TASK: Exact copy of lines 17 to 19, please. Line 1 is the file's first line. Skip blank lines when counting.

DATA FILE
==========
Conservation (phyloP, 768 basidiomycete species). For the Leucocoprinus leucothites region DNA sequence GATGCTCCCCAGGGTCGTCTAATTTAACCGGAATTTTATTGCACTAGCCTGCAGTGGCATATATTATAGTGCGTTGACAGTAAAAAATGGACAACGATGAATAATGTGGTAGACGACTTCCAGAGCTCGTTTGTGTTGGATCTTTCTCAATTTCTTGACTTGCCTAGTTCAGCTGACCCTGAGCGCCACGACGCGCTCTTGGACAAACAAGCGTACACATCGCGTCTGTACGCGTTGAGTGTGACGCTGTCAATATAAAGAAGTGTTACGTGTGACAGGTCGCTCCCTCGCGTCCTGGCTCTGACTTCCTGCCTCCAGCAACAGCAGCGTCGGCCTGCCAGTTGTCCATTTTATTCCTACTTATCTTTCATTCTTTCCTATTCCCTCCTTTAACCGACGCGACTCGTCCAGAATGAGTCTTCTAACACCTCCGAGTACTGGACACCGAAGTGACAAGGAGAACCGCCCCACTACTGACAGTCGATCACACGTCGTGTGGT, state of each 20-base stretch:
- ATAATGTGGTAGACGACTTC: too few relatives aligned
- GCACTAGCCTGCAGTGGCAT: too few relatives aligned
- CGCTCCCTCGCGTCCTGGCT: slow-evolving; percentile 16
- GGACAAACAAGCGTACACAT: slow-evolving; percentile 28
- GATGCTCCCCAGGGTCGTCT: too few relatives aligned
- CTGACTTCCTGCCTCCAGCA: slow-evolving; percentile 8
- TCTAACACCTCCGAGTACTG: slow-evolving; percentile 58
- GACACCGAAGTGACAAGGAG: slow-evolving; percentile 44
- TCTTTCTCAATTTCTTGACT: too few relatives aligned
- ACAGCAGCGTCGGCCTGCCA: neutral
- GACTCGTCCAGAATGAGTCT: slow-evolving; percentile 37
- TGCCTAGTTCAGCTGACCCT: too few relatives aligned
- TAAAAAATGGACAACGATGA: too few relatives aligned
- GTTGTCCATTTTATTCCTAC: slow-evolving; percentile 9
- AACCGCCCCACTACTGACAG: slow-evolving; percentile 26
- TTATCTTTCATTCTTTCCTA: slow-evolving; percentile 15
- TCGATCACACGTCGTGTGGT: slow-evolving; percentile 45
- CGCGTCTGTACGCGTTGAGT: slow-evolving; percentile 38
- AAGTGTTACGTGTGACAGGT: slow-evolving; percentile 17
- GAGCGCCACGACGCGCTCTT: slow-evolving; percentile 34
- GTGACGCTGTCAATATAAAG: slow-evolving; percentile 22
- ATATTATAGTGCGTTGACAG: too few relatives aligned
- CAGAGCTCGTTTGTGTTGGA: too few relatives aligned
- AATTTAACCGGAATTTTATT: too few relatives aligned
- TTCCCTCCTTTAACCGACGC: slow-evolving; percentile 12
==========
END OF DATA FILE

- TTATCTTTCATTCTTTCCTA: slow-evolving; percentile 15
- TCGATCACACGTCGTGTGGT: slow-evolving; percentile 45
- CGCGTCTGTACGCGTTGAGT: slow-evolving; percentile 38